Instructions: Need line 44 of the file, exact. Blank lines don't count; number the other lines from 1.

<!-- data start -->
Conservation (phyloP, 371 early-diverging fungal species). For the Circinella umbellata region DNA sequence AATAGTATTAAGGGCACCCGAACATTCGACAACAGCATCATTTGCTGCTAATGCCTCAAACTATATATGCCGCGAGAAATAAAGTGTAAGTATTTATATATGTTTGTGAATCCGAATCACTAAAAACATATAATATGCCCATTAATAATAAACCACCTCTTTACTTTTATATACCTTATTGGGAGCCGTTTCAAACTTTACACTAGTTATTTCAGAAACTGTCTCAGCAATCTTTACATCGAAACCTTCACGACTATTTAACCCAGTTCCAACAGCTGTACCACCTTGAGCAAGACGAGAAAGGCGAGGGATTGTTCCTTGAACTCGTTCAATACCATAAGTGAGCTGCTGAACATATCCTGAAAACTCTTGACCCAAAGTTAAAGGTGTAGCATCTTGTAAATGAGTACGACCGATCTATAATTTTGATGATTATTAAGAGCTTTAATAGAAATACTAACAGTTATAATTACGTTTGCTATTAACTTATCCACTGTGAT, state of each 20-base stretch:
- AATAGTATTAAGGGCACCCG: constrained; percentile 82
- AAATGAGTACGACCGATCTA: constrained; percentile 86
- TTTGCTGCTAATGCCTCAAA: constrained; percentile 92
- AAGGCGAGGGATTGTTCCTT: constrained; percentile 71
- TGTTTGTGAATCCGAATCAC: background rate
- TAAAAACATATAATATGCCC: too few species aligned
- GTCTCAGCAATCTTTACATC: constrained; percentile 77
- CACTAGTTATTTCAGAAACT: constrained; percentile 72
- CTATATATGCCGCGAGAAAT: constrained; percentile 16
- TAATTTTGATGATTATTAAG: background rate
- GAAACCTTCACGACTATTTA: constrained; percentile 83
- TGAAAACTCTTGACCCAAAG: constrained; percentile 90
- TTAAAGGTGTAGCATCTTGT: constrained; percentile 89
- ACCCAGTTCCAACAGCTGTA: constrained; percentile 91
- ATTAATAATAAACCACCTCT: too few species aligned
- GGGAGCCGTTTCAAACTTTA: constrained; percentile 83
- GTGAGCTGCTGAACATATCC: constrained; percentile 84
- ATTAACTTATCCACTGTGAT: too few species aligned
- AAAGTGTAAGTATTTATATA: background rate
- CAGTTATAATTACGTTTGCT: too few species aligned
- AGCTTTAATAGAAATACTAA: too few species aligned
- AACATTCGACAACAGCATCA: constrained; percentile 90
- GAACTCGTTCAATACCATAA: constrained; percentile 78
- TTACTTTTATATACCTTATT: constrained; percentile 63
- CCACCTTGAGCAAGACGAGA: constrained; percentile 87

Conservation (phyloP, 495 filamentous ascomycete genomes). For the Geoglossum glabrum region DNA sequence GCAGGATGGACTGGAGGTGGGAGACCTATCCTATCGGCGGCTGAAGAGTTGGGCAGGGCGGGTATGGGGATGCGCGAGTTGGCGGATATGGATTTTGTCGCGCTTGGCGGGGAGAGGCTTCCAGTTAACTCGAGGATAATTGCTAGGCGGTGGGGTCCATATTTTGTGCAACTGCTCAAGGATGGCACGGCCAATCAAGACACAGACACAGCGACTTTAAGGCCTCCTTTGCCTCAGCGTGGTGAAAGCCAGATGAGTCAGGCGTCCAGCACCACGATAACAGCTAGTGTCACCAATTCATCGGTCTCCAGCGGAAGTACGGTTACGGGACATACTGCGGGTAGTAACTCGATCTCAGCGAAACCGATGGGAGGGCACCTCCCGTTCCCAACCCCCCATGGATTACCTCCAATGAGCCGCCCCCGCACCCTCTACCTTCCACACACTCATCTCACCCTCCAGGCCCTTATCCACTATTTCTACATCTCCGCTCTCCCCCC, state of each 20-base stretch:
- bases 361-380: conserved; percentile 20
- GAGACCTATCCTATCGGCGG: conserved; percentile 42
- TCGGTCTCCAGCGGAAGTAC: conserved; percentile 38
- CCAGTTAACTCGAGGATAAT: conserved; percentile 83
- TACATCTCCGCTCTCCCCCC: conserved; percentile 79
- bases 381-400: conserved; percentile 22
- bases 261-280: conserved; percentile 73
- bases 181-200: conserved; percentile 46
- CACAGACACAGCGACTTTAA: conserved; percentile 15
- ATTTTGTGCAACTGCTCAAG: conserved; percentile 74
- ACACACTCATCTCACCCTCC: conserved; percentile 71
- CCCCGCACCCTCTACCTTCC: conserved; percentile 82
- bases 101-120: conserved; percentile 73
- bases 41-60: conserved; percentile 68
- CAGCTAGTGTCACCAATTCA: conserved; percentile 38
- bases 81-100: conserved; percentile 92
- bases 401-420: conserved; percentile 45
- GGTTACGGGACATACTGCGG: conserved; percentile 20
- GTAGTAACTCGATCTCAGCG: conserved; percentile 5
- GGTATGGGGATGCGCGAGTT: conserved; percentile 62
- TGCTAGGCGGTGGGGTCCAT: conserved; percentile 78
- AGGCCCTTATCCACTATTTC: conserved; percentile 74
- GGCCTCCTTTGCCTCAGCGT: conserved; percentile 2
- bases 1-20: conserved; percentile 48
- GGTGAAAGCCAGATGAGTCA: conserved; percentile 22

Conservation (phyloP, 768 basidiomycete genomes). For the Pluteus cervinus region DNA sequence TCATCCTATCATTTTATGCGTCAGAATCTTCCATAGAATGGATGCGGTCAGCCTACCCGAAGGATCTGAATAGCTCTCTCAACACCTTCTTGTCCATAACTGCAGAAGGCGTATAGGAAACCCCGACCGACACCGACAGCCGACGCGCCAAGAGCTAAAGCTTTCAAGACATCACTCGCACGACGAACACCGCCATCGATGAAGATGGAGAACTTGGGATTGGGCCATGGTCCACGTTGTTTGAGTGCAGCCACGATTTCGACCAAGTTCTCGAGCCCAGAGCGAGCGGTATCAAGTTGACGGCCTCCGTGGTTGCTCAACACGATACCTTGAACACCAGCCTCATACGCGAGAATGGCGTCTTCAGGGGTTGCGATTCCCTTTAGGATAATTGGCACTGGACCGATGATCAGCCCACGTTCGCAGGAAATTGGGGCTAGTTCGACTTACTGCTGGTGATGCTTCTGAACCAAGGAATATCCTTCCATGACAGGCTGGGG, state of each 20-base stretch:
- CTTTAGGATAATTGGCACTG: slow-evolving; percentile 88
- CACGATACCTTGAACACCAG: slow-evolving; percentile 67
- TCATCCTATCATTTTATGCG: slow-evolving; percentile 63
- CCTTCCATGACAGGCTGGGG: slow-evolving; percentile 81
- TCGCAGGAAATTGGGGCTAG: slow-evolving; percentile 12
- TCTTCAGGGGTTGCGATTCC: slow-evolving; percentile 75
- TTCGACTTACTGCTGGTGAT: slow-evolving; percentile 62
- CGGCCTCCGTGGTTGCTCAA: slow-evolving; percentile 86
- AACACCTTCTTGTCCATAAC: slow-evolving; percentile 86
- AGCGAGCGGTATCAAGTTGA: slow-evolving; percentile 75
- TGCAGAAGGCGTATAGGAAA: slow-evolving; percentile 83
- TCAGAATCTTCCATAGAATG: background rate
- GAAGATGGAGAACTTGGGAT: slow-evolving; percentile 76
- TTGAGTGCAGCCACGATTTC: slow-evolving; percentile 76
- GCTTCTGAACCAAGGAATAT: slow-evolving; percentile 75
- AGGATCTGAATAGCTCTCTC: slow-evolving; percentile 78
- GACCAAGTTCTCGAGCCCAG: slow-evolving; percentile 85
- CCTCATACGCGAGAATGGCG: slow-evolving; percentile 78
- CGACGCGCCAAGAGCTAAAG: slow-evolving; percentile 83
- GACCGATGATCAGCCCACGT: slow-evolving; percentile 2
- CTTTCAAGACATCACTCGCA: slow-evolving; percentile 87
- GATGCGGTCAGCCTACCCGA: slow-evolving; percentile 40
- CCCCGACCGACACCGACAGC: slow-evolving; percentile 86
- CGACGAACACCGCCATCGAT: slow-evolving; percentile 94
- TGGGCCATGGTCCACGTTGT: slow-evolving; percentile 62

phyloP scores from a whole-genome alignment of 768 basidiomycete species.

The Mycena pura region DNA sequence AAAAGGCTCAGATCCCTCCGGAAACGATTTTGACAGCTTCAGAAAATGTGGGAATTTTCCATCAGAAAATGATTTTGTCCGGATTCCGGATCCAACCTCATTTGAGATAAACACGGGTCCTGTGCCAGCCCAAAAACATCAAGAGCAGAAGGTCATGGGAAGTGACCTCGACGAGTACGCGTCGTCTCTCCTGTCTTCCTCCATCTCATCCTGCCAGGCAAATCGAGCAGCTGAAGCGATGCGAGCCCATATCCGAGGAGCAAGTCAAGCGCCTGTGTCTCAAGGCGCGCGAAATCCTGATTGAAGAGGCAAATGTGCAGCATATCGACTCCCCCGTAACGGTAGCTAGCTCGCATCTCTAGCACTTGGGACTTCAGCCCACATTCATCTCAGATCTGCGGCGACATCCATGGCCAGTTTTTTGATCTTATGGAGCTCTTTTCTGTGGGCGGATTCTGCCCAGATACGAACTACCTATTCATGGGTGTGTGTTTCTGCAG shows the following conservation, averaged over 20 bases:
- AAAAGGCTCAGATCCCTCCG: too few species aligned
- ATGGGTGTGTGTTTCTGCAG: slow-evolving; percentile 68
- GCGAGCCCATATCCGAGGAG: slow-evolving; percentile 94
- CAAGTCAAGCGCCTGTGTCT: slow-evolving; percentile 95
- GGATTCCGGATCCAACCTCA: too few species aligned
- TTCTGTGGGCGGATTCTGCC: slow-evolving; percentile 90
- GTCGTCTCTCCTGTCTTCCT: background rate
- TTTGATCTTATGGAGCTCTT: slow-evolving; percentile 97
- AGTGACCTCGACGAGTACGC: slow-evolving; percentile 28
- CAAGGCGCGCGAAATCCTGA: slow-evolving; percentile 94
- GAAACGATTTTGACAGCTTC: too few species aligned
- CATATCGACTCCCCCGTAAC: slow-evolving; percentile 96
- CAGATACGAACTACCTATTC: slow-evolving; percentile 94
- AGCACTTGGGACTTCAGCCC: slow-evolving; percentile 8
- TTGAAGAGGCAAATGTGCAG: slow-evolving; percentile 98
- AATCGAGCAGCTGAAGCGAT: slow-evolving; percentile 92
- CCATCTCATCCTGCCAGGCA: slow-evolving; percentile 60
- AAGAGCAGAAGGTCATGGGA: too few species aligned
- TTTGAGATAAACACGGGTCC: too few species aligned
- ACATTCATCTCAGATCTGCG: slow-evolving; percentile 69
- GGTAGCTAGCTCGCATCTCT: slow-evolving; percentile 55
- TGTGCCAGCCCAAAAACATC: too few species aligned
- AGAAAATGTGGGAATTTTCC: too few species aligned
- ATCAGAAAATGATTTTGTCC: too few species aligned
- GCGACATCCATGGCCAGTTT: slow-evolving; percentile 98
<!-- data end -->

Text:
- bases 401-420: conserved; percentile 45